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Housing Development Finance Corp. Ltd’s September quarter performance (HDFC) ticked all the boxes for investors. The 32% year-on-year (y-o-y) growth in net profit to 3,780 crore for the quarter beat street estimates comfortably. The upbeat sentiment was reflected in the near 3% gain in the share price on Monday.

HDFC’s profitability stems from an enviable level of proactive provisioning. At the end of September quarter, the lender held provisions worth 13,340 crore, far higher than the 6,605 crore that regulatory rules would have required it to have, the company said in a statement. It holds 1,304 crore specifically for pandemic risks. The company said it may continue to hold the provisions.

Clearly, HDFC’s shares derive much of their premium valuation from this level of insurance against delinquency risks. As such, the lender has been able to keep a check on its defaults even during the pandemic. Bad loans as a percentage of total loans stood at 2%, lower than most peers. In fact, on a sequential basis, HDFC showed a slight improvement in delinquency rates as is visible from the fall in gross bad loan ratio. Also, the stock of gross bad loans fell by 7% from the preceding quarter.

Room for improvement
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Room for improvement

The other sign of reducing stress is the collection efficiency that came in at 98% for the quarter. The lender has been able to show quick recovery from the impact of the pandemic’s second wave, thanks to its balance sheet heft and also a general pick up in economic activity.

But there is trouble at the margins front for the lender. HDFC’s bad loan ratio for its non-individual book remained high at 4.7%. This is a worry, especially when home sales and launches have increased in the run up to the festive season. A revival in home sales augurs well for realty developers and improves their risk profile. That hasn’t seemed to have happened.

To be sure, the lender has pointed out that this portfolio’s stress is reducing. Moreover, HDFC has a restructured loan pile in excess of 7,000 crore. Granted, as a percentage of the total book, it is just at 1.4%.

Even so, this pile needs monitoring because roughly 60% of it is from the safe individual loan book, while the rest are loans to developers and for construction finance.

That brings us to the other factor supporting valuations: growth. The lender has been shrinking its non-individual loan book even before the pandemic. This portfolio shrank 4% y-o-y for the September quarter. HDFC has indicated that its non-individual book will show growth in coming quarters.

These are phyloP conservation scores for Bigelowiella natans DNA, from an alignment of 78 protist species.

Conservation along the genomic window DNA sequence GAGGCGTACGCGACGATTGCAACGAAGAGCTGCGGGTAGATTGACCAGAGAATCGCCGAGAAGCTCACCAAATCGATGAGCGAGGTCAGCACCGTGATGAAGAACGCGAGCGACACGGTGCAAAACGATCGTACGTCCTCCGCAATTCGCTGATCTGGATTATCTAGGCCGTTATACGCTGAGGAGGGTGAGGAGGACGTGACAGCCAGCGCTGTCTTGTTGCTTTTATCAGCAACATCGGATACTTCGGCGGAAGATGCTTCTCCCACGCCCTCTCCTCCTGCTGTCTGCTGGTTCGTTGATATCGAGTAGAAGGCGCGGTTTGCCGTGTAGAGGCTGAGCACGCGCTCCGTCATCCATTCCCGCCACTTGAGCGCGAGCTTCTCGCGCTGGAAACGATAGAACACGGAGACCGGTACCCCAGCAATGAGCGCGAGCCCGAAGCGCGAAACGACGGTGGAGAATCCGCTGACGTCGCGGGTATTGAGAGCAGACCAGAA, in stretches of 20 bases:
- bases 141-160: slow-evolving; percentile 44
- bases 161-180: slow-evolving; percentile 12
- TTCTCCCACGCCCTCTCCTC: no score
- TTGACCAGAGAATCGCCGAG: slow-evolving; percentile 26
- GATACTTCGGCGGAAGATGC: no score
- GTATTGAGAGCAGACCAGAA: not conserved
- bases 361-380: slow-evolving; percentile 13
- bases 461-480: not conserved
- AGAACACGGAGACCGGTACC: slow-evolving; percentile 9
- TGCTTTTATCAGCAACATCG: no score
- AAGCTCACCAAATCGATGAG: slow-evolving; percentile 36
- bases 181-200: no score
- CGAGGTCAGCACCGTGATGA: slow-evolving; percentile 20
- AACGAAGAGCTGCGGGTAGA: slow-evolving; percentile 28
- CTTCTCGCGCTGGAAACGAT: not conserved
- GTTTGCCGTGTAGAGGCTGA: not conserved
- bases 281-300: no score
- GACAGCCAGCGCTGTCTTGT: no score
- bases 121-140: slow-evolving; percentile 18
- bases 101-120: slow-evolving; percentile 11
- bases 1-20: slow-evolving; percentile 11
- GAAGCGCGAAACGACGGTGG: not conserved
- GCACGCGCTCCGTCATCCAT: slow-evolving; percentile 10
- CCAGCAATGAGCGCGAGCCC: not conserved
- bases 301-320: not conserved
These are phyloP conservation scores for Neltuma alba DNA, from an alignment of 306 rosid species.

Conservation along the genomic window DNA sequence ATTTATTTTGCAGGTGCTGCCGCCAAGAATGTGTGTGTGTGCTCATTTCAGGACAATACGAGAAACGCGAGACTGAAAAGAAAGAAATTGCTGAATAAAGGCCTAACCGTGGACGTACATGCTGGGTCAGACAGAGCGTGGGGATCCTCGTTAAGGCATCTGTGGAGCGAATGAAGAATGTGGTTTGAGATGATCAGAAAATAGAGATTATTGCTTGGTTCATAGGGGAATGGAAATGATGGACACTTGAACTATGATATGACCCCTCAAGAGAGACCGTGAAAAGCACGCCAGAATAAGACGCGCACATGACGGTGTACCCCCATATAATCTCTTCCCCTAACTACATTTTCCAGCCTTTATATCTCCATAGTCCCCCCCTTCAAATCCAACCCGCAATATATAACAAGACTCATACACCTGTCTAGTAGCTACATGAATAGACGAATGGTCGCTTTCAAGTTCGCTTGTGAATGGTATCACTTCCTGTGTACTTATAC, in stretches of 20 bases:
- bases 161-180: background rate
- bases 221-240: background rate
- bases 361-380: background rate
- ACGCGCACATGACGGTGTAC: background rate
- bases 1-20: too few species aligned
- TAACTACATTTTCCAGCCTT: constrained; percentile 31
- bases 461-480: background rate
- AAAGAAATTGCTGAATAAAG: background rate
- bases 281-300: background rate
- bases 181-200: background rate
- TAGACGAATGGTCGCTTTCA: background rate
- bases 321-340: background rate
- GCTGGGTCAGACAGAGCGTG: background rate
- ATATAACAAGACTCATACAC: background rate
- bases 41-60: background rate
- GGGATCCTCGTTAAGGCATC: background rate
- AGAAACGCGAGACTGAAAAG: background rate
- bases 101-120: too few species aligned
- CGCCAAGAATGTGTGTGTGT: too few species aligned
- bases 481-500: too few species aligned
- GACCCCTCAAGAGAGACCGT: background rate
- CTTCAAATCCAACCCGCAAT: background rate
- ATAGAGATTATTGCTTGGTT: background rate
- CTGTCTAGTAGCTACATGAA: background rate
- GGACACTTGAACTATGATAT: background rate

“We have a reasonably healthy pipeline. I would expect we should close the financial year on a positive growth figure," said Keki Mistry, managing director of the company in a call with analysts. For the September quarter, HDFC reported healthy assets under management growth of 10.5% from a year ago, driven by 15% growth in individual loans.

Loan disbursements showed a swift revival with retail disbursements jumping 44% from the year-ago period. Low interest rates, coupled with festive season discounts, has prompted Indian consumers to purchase homes, which has helped lenders such as HDFC. And, the company expects this trend to continue.

The increase in home sales during October and the rise in project launches are an optimistic sign for sustained loan growth. While competition in the home loan market has increased, analysts were confident that the lender will weather the challenges as it has done in the past. In short, HDFC’s growth is expected to improve from here on.

As the largest non-bank mortgage lender, HDFC has enjoyed a premium valuation mainly due to its pristine asset quality. But its balance sheet has not been immune to the pandemic and growth has decelerated. While loan growth has improved to 10% for the September quarter from 8% a quarter ago, it still remains lower than its historic trend of 12-13%.

“HDFC remains the best among peers for asset quality which is an important consideration, but growth has to improve, too," said an analyst, seeking anonymity. He added that the valuation reflects most positives now.

Shares have moved in tandem with the broader market over the past six months indicating this. For the HDFC stock to outperform, the key ingredient of growth will need to align to its historic trend.

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